We all remember fire drills from our school days. In addition to being a welcome break from the monotony of math, fire drills serve an extremely important safety purpose. It prepares the administrators, teachers, and students for what to do in the event of a real life-threatening emergency.
A data breach, while not life-threatening, is business-threatening, and deserves its own preparation. In Incident Response Planning, these fire drills are called “Tabletop Exercises.”
The goal of the Tabletop Exercise to simulate an emergency scenario. This preparation beforehand gives several benefits: first, it allows the involved participants to practice working together as a cross-functional team; second, it gives the ability to practice various scenarios in a lower stress environment, and; third, it allows gaps in an incident response plan to be found out ahead of time, allowing revision and improvement.
It is important to involve the right people in a Tabletop Exercise. In order to properly prepare, all individuals who would be called upon in a particular scenario should be involved in the practice scenario. In many organizations, this would include Information Technology, Security, Executives, Legal, HR, and Public Relations.
There are an enormous variety of scenarios that can be involved in a Tabletop Exercise. Some are geared towards the technical staff while others are geared toward legal and management. Among some of the more common scenarios are: 1) someone losing a device (such as a laptop or mobile phone) that contains sensitive data, 2) ransomware has been found on the network and documents in the network share are inaccessible, 3) a state-sponsored entity has obtained unauthorized access to your network and has access to your trade secrets, 4) someone in HR fell prey to a spear phishing attack and unknowingly sent all employee W2’s out into the black market, and 5) a prolonged outage has occurred with a cloud services provider who hosts a critical business application.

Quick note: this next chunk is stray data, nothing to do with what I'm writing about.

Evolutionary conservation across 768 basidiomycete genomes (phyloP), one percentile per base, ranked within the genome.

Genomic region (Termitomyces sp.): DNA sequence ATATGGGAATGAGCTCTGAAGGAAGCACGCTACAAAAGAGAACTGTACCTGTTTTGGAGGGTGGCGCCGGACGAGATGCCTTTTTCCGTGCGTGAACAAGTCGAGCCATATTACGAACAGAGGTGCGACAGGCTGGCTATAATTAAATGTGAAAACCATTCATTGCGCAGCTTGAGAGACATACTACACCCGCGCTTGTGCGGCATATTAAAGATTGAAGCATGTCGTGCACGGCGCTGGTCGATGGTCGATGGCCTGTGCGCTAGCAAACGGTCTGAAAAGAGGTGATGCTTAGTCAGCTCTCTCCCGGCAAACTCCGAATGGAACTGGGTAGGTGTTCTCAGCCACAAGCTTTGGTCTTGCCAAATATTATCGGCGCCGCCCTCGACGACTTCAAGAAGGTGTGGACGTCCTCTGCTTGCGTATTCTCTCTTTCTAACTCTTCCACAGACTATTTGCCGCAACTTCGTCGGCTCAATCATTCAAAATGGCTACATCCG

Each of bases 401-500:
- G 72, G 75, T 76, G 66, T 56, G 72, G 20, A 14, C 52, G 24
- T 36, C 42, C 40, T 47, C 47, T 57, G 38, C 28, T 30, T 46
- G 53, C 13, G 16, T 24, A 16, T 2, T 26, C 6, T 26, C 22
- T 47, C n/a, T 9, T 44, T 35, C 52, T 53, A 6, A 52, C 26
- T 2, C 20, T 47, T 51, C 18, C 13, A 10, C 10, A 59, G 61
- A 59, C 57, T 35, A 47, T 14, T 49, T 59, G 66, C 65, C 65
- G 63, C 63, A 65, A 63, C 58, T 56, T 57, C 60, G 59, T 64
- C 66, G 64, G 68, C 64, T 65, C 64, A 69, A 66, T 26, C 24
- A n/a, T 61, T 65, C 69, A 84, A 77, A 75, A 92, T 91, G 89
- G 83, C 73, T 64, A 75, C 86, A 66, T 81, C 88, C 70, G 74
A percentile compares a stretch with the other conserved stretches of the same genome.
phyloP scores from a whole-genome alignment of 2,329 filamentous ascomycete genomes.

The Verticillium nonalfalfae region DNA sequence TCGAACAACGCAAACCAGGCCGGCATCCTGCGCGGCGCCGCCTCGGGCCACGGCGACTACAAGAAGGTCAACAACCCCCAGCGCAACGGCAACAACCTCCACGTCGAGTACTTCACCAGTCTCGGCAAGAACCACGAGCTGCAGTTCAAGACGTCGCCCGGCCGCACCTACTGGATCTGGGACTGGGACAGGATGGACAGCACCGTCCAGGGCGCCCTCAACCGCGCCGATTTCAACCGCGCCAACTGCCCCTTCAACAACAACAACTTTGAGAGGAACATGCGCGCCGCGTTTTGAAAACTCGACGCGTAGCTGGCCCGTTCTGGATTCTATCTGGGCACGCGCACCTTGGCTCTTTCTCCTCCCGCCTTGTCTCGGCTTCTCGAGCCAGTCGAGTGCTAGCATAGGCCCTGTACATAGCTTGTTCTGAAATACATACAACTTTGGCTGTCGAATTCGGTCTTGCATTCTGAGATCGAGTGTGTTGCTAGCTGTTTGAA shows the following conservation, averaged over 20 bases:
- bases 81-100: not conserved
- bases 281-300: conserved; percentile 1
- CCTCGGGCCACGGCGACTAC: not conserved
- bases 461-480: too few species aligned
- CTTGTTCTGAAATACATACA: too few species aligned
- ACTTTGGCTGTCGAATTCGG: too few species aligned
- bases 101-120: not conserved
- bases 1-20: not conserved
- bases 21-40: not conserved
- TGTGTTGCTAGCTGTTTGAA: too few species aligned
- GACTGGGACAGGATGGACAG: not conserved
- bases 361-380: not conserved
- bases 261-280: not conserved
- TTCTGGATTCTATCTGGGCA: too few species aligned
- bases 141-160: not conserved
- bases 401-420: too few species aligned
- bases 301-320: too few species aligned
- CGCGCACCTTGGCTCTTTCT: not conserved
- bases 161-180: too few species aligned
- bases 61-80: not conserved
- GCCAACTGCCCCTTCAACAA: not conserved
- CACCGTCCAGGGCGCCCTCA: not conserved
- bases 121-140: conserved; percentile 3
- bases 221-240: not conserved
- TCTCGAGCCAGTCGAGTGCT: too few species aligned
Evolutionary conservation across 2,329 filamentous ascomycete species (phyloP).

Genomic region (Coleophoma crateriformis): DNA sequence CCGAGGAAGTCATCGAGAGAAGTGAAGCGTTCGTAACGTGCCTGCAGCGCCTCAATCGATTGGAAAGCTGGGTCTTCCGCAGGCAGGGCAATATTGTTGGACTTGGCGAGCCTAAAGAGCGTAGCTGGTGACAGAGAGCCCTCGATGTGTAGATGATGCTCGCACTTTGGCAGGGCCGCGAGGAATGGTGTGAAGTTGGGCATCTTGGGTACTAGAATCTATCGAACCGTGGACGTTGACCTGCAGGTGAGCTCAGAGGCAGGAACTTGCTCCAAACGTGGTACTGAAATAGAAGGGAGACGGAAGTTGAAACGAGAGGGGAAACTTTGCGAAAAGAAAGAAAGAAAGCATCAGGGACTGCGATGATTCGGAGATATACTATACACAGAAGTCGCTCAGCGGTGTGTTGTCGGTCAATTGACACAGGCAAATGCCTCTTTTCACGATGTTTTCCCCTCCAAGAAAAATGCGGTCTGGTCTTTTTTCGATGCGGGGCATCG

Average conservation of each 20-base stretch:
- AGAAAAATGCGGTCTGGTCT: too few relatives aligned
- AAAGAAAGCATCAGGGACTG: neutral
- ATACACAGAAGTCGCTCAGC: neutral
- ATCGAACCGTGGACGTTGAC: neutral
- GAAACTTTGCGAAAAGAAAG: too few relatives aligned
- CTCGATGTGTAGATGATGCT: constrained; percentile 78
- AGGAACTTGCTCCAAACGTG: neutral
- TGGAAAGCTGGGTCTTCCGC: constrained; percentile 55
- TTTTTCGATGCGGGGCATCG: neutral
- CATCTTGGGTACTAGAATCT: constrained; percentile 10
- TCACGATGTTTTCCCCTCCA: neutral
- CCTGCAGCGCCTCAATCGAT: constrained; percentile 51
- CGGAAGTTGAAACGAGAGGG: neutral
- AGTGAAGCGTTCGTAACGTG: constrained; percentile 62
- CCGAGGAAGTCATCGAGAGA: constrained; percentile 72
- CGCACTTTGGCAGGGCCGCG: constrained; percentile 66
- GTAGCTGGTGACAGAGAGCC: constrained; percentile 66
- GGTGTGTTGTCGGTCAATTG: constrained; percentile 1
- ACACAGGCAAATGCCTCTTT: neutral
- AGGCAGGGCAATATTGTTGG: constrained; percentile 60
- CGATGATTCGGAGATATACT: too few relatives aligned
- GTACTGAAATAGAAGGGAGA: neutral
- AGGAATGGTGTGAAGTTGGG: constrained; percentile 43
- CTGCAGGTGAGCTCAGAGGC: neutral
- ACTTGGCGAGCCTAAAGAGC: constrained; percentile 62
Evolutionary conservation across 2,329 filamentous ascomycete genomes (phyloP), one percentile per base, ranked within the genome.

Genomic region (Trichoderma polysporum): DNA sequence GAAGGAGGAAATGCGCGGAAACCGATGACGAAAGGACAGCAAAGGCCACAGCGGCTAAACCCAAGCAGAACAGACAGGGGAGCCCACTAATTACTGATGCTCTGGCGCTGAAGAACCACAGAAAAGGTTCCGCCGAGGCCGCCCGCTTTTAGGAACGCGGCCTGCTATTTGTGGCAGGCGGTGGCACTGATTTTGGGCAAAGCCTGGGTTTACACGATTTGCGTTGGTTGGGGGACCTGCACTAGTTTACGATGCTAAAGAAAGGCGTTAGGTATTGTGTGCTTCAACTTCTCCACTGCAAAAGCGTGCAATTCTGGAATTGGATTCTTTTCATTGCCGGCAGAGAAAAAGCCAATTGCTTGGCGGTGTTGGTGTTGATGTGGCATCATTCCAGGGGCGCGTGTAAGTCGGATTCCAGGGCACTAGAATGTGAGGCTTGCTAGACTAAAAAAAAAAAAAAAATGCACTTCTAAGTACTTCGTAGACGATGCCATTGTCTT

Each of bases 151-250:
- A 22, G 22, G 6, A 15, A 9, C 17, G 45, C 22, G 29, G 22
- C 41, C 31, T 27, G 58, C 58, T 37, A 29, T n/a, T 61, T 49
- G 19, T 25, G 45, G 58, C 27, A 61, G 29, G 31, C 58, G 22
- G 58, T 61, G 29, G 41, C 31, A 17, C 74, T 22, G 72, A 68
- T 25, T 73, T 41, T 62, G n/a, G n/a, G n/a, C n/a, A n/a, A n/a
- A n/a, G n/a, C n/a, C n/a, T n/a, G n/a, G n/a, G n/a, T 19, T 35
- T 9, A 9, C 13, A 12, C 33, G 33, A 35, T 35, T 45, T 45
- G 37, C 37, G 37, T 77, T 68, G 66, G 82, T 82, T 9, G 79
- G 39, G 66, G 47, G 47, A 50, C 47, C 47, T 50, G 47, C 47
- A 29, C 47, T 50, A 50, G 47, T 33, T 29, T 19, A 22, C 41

The details of the scenario and the goals of the exercise should be clearly defined. Of course, goals can include determining the details. For example, a scenario could involve an executive leaving her laptop in the back of a taxi. At the onset, the details of what data was present on the laptop may be unknown. Therefore, determining the details of what was on the laptop is a critical early goal of the exercise. In other words, some details must be “discovered” rather than simply “defined”.
Execution of the Tabletop Exercise needs to have ground rules. The individuals participating in the exercise should refrain from getting into the “blame game” or engaging in finger pointing. In a real emergency, teamwork is going to be a valuable asset. Establishing and enforcing these ground rules in the course of the Tabletop Exercise increases the chances that fluid teamwork will dominate when the real crisis occurs.
Every Tabletop Exercise should include thorough follow-up. It is important to review the exercise after it is complete. Evaluate what went well and where there were problems. Problems could include gaps in leadership, gaps in information, gaps in planning, or gaps in communication. Any gaps found should result in steps to remediate the problem. The gap, the analysis, and the solution should be documented. The formal Incidence Response Plan should be updated appropriately to reflect the solution.
Seek feedback from all participants. Every person involved in a Tabletop Exercise has valuable feedback on what worked well, what didn’t, and what should be done differently during the next exercise. Consider sending surveys out to participants and engaging in follow-up discussions where warranted.
Any organization serious about being properly prepared for a cybersecurity incident must make Tabletop Exercises a regular part of their preparation. Consistently engaging in these high-tech fire drills will help your team be as ready as possible when a real crisis occurs.